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Landscape shot of a 300 MW wave energy farm on the ocean.

Headquartered in Sweden, CorPower Ocean brings high-efficiency Wave Energy technology enabling reliable and cost-effective harvesting of electricity from ocean waves, with this ocean farm pictured generating 300 MW.

Courtesy of: CorPower Ocean

Wave and Tidal Energy

Call to action:

Channel the power of the ocean by developing and deploying wave and tidal energy converters as a ceaseless source of renewable energy.

Ocean wave and tidal energy are predictable, available anytime, and nearly untapped. Moving water is highly energy dense. The energy in one cubic meter of a tidal current is thousands of times greater than the solar energy in one cubic meter of sunlit air. Wave and tidal energy converters (WECs/TECs) can be much smaller than solar installations. Their carbon footprints may be among the lowest of any energy source. Ocean energy can be used for offshore applications or tied to onshore power grids to serve coastal populations that depend on fossil fuels for energy. WECs/TECs can provide economic benefits for coastal or island communities. However, ocean energy potentially has environmental effects that need to be better understood. The greatest challenge is adapting wave and tidal energy capture technology to the immense natural forces of marine environments, necessitating further investment in research and development to make WECs/TECs competitive with other types of renewable energy.

Action Items


Learn about the history of wave and tidal energy and how it works. Ocean waves are energy moving through water, usually from the friction of wind with the ocean surface. Tides are planetary-scale waves caused by the pull of the moon and sun on oceans. Tidal power has been used for over fifteen hundred years in Europe and around the Atlantic. Hundreds of tidal mills were in use during the 1800s. In France, a tidal generator has provided electricity since 1966. In England, Stephen Salter responded to the 1970s energy crisis with “Salter’s Duck,” a pioneering wave energy converter that has influenced WECs ever since. 

  • Wave and tidal energy converters (WECs/TECs) use ocean energy to move turbines, pistons, or pumps that drive generators, producing electricity. Because water is so energy-dense, wave energy converters can usually capture multiple orders of magnitude more electricity than solar. For example, a wave converter captured 40,000 watts of electricity compared to a similarly sized solar converter that captured 150 watts.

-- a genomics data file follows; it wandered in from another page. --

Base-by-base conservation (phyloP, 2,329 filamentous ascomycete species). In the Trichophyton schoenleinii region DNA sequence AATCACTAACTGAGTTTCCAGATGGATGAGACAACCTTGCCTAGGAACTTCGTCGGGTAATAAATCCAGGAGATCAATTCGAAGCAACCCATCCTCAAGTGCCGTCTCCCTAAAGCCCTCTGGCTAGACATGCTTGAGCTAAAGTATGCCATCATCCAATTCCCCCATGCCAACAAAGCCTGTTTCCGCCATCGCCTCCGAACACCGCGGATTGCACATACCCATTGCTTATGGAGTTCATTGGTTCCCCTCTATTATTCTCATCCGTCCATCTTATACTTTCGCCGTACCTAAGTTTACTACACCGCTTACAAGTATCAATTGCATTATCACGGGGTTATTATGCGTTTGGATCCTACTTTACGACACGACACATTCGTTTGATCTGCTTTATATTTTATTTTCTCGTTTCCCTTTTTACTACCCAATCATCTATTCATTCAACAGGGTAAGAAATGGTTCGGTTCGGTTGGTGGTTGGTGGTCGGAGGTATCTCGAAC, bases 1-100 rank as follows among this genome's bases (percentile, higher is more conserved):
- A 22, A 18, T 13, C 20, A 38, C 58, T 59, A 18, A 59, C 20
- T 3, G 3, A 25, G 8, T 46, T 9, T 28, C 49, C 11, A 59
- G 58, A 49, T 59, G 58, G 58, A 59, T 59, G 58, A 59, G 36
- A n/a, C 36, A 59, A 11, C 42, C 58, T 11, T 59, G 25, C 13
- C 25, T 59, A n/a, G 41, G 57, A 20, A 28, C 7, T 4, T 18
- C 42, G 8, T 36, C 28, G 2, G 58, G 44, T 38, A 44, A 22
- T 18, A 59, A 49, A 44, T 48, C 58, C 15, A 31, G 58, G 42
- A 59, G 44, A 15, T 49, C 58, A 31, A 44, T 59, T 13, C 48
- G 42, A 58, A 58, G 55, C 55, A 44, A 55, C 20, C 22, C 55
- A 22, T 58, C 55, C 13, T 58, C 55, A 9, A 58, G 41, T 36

• Recent advances in technology mean WECs/TECs could generate up to 10 gigawatts by 2030, a huge increase over 530 megawatts in 2020.
  • Location is critical to wave and tidal energy. Tidal energy requires fast or large tides. Narrow channels between islands are often ideal. Scotland, Maine, Indonesia, and the Philippines all have high tidal energy potential. Wave energy works best where waves are large, fast, and have a long distance to travel, as in Portugal, the south coast of Australia, or the west coasts of the U.S. and Chile
  • Tidal energy is highly predictable in timing, strength, and direction. Nearly all TECs use turbines, though they vary in how they are arranged and anchored in tidal currents.
  • Ocean wave energy is highly variable. WECs vary as a result, with three main types: (1) oscillating water column WECs, in which waves surge into a tube to drive a turbine, which work well for onshore or near shore, such as WaveSwell; (2) oscillating body WECs, which utilize the motion of waves to create oscillating motions in two bodies having dissimilar masses and are designed for deeper water, such as SWEL Waveline Magnet or CalWave; (3) overtopping WECs, in which waves surge into and drain from a reservoir, such as WaveDragon.
  • Wave energy can be incorporated into already existing structures such as piers and jetties. They can also be created as hybrid projects with offshore wind farms that can integrate WECs.
  • Nearshore wave energy generation is more cost-effective than trying to capture more intense waves farther out.

Learn about the challenges the sector faces. WECs/TECs go through a demanding process from proof of concept through prototyping through open-sea testing, and finally, commercial-scale demonstration. All these stages require costly test sites and multiple stages of refinement, making the process of bringing them to market long and expensive. Without support, even robust, well-tested designs can be lost to market forces. Other challenges: